Workforce and Unemployment Information
On March 20, 2020, Governor Ducey issued Executive Order 2020-11 which makes several changes to the unemployment program in Arizona. These changes were pushed for by the Arizona Restaurant Association to help support the industry’s employees.
The changes made by the the Governor’s order includes:
- Allows employees that have seen their hours reduced or eliminated to qualify for unemployment benefits.
- Allows employees who are unable to work due to a quarantine and are out of paid leave to qualify for unemployment benefits.
- Allows employees who leave employment due to a risk of exposure or infection, or to care for a family member to qualify for unemployment benefits.
- Waives the one-week waiting period for receiving unemployment benefits.
- Waives the job search requirement for unemployment benefits.
- Prohibits the Department of Economic Security from using unemployment benefits grant due to COVID-19 to calculate the employer contribution rate.
- Applies the order retroactive to March 11, 2020.
The Arizona Department of Economic Security (AZDES) has set up a resource page for bushiness and employees impacted by COVID-19 which can be found by visiting
Families First Coronavirus Response Act (AKA Phase-II)
On March 18, 2020 President Trump signed the Families First Coronavirus Act (FFCRA), also know as the phase-II bill. The act aims to provide paid sick leave and expanded family and medical leave for COVID-19 related reasons and creates the refundable paid sick leave credit and the paid child-care leave credit for eligible employers. Eligible employers are businesses and tax-exempt organizations with fewer than 500 employees that are required to provide emergency paid sick leave and emergency paid family and medical leave under the act. Eligible employers will be able to claim these credits based on qualifying leave they provide between the effective date and Dec. 31, 2020. Equivalent credits are available to self-employed individuals based on similar circumstances.
The Arizona Restaurant Association and the National Restaurant Association are still waiting for guidance from the U.S. Department of Labor on the provisions of FFCRA as many critical questions still remain unanswered surrounding the paid sick leave and expanded family and medical leave portions of the bill. On March 20, 2020, the National Restaurant Association sent a letter to the Secretary of the Department of Labor, Eugene Scalia asking for clarification on a series of questions.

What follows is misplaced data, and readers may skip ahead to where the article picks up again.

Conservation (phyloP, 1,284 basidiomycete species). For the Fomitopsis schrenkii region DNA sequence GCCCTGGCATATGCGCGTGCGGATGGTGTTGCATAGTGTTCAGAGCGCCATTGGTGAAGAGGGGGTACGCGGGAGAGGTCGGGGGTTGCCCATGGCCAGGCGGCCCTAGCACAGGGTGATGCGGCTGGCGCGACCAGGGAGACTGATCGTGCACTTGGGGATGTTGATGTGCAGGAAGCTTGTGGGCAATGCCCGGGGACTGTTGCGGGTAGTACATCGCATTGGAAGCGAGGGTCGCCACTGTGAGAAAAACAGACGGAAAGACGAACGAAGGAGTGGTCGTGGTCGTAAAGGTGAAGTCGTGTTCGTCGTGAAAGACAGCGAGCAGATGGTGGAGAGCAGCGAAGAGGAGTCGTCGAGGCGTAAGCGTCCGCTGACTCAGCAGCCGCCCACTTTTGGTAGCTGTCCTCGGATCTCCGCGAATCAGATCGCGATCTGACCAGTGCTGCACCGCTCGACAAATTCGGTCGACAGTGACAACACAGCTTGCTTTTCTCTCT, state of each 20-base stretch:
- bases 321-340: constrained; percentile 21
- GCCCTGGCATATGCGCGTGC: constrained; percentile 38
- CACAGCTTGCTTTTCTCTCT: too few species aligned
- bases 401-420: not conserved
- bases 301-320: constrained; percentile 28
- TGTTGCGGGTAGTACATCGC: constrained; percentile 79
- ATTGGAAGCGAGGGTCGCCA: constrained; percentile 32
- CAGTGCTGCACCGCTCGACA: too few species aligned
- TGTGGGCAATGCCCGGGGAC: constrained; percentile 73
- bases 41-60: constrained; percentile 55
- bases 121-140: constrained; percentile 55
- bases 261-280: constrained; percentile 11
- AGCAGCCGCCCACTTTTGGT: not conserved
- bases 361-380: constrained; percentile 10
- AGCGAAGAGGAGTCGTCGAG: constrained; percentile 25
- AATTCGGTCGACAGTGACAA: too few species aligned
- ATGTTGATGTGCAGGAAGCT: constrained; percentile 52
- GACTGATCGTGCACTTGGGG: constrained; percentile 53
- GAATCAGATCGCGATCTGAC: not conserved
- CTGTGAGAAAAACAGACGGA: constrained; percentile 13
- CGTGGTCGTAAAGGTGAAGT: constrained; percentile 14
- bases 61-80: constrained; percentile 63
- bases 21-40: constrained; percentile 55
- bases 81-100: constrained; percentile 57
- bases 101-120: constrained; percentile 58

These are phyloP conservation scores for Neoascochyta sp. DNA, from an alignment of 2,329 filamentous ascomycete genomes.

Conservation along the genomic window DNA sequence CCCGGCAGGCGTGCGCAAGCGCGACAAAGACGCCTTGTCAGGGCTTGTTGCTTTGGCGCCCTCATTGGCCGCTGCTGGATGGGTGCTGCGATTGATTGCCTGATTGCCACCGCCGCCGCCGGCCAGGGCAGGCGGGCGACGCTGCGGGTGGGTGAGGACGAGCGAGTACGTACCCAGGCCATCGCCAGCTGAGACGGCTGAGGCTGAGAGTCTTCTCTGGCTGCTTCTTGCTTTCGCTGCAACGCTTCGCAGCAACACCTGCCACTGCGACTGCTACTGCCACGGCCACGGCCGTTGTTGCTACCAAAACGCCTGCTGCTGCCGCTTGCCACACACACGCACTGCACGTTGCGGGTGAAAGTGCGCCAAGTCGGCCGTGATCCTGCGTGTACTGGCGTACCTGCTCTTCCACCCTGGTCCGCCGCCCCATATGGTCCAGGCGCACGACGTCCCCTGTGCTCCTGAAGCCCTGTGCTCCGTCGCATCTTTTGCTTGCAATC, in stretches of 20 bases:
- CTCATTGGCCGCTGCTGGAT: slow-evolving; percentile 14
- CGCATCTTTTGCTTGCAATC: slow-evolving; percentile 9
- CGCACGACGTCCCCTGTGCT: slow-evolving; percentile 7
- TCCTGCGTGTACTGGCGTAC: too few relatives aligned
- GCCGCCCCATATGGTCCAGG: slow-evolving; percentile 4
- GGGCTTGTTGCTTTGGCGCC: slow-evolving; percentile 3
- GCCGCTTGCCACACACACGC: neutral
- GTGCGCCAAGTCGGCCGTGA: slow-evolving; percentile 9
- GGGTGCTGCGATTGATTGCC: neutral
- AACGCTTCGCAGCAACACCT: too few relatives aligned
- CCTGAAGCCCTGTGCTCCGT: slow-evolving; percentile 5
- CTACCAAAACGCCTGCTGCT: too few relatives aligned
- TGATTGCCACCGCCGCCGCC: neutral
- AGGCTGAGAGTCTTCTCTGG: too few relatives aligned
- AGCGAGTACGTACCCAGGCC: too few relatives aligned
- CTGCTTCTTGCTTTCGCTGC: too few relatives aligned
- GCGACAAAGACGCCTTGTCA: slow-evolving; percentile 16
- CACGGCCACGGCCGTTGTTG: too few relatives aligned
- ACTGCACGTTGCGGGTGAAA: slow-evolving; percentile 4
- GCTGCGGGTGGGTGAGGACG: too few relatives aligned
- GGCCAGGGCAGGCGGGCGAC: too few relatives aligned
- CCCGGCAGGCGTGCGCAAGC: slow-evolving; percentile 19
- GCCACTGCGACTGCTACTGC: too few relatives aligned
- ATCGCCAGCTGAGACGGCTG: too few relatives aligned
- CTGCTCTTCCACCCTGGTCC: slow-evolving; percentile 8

On March 24, 2020, the Department of Labor published a Question & Answer page which provides additional guidance. We encourage all businesses owners and operators to read the entire Q&A document (linked below), but some key points we think are important is outlined below:
- Key provisions:
- Two weeks (up to 80 hours) of paid sick leave at the employee’s regular rate of pay where the employee is unable to work because the employee is quarantined (pursuant to Federal, State, or local government order or advice of a health care provider), and/or experiencing COVID-19 symptoms and seeking a medical diagnosis.
- Two weeks (up to 80 hours) of paid sick leave at two-thirds the employee’s regular rate of pay because the employee is unable to work because of a bona fide need to care for an individual subject to quarantine (pursuant to Federal, State, or local government order or advice of a health care provider), or care for a child (under 18 years of age) whose school or child care provider is closed or unavailable for reasons related to COVID-19, and/or the employee is experiencing a substantially similar condition as specified by the Secretary of Health and Human Services, in consultation with the Secretaries of the Treasury and Labor.
- Effective Date: the paid leave provisions of the FFCRA is April 1, 2020.
- Employers impacted: employers with 500 or more employees, including employees across all separate establishments and divisions of a corporation.
- Reasons for leave:
- An employee is subject to a Federal, State, or local quarantine or isolation order related to COVID-19, or is caring for someone subject to the order.
- An employee has been advised by a health care provider to self-quarantine related to COVID-19, or is caring for someone subject to a self-quarantine.
- An employee is experiencing COVID-19 symptoms and is seeking a medical diagnosis.